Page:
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All the Perl that's Practical to Extract and Report

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  • > I discovered this only in the late stages of testing version 3 of a large application that makes moderately extensive use of Datetime.

    How is this possible? How can you have been using versions 1 and 2, and well into testing version, with the time stamps off by hours, without anyone noticing?

    • Hard to say for sure. I think the biggest factor is that although we do lots of date math in the application the actual times don't matter very much to the client. They'd tell us within a few days if we ever got the dollar amounts wrong but noticing a shift of a few hours on a monthly or weekly report is pretty tough.

      Another factor is that a lot of the most important dates were right. MySQL has a DWIM that matched our expectations - NOW() really is now, right here, on this spot on the planet. So times

  • Suppose that DateTime were the other way round, and defaulted to the local timezone. Then somebody could've made an equivalent blog post to yours but comparing DateTime->now with gmtime and complaining that they are different!

    There are 2 different possible behaviours. Obviously the module can only do 1 of them by default.

    I've been inconvenienced the other way round, when I discovered that our MySQL database was storing timestamps in local time rather than UTC and not storing the timezone.

    • You're striking at the heart of the matter by bringing up MySQL. That's our DB and it's probably the first place I ever saw a "NOW()" function. As you mention NOW() in MySQL is just like "now" in real life - it's local time. So when I see DateTime->now(), well, I expect the same. And if I called you up right now and said "hey, what time is it now?" you'd probably meet my expectations too!

      Sure, that doesn't mean that everyone should expect that or that the developers of DateTime are morons. They ju

      • Information on the local time may be easy to find everywhere, but the info on the timezone may be much harder. You can get the time difference between localtime and UTC, but that does not uniquely define a timezone.

        E.g., in your example, the only thing we know about your timezone is that it is '+0400' now, but we don't know what DST rules you have. So instead of guessing the correct timezone, DateTime chooses to let the user decide.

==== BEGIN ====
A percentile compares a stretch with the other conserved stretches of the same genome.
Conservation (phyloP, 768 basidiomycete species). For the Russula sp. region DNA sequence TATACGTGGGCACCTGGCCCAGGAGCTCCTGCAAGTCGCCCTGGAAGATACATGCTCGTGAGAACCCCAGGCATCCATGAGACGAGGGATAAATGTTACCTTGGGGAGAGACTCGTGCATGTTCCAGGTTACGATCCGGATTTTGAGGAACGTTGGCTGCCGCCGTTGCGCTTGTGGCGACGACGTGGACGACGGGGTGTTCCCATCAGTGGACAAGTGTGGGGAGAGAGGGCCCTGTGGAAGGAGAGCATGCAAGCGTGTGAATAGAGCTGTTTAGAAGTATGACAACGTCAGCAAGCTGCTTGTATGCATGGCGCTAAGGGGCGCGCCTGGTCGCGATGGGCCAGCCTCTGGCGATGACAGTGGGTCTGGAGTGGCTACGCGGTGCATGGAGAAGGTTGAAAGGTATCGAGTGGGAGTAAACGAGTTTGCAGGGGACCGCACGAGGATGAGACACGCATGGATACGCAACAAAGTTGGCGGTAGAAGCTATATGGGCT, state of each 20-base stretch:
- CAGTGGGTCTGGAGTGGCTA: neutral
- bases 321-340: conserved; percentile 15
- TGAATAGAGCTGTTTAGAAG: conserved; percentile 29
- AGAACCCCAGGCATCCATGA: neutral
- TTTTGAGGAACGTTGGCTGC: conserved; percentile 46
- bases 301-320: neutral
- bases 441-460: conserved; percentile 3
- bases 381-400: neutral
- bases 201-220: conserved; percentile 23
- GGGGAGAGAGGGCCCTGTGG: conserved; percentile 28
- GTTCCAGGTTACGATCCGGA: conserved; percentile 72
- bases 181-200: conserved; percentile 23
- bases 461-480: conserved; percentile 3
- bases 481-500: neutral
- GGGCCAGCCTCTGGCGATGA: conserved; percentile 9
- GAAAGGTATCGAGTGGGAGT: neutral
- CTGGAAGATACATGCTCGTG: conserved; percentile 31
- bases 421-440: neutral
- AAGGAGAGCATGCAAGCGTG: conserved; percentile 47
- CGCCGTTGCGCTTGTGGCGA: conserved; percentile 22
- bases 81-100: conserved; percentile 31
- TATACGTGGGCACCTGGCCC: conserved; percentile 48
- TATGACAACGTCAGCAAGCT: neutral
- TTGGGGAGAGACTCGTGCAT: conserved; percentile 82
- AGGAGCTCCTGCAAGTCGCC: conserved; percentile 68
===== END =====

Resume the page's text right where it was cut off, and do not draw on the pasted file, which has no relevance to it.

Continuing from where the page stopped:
• As you mention NOW() in MySQL is just like "now" in real life - it's local time.

        Except that it isn't it's more like floating time, because it doesn't also note the timezone. That's just wrong, because it means that MySQL's timestamps don't map to a particular moment in time, but to several possible moments. And even if you know the physical location, because of daylight-saving time that isn't good enough.

        I don't mind at all which timezone MySQL uses to display its times. And I certainly don't

        • You could also note that it displays the date by default in ISO8601 format, which has the fields in an order that most humans don't use in their day-to-day lives.

          I do, now, ever since I first used DateTime and thought, "What is that weird format, and why do they use it?"

          --
          J. David works really hard, has a passion for writing good software, and knows many of the world's best Perl programmers
  • If you want a solution without touching many files, consider redefining DateTime::now. After using DateTime, rename its now subroutine to something else (say __now), and install something like:
      sub DateTime::now {
          push @_ => time_zone => "local";
          goto &DateTime::__now;
      }
  • I simply switched my own personal timezone to UTC. My watch is set to UTC, my PC timezone is set to UTC, my TZ variables everywhere I go are set to UTC, my Wikipedia preferences are set to UTC, my forum preferences many places on the net are set to UTC. I know when the sun rises and sets. I'm always reminded to convert timestamps for the benefit of my coworkers, 100% of whom are all distributed across the other three continental U.S. timezones. The hardest part is twice a year when I have to remember th

    --
    J. David works really hard, has a passion for writing good software, and knows many of the world's best Perl programmers
  • What is this 'MySQL' of which you speak? :-)

    I hate date time conversions in general. They're right up there is characher/codepage conversions in my book if things no human should ever have to think about.

    In MSSQL land, we have GETDATE(), and GETUTCDATE(). Converting them on the fly is even more fun.
  • Using DateTime.pm instead of Time::Piece. You would have just got the right thing using localtime vs gmtime that way.
  • Time.now # localtime
    Time.now.utc # UTC

    Why not make DateTime->now() return localtime and create a utc() method? I guess it would break backwards compatibility, though.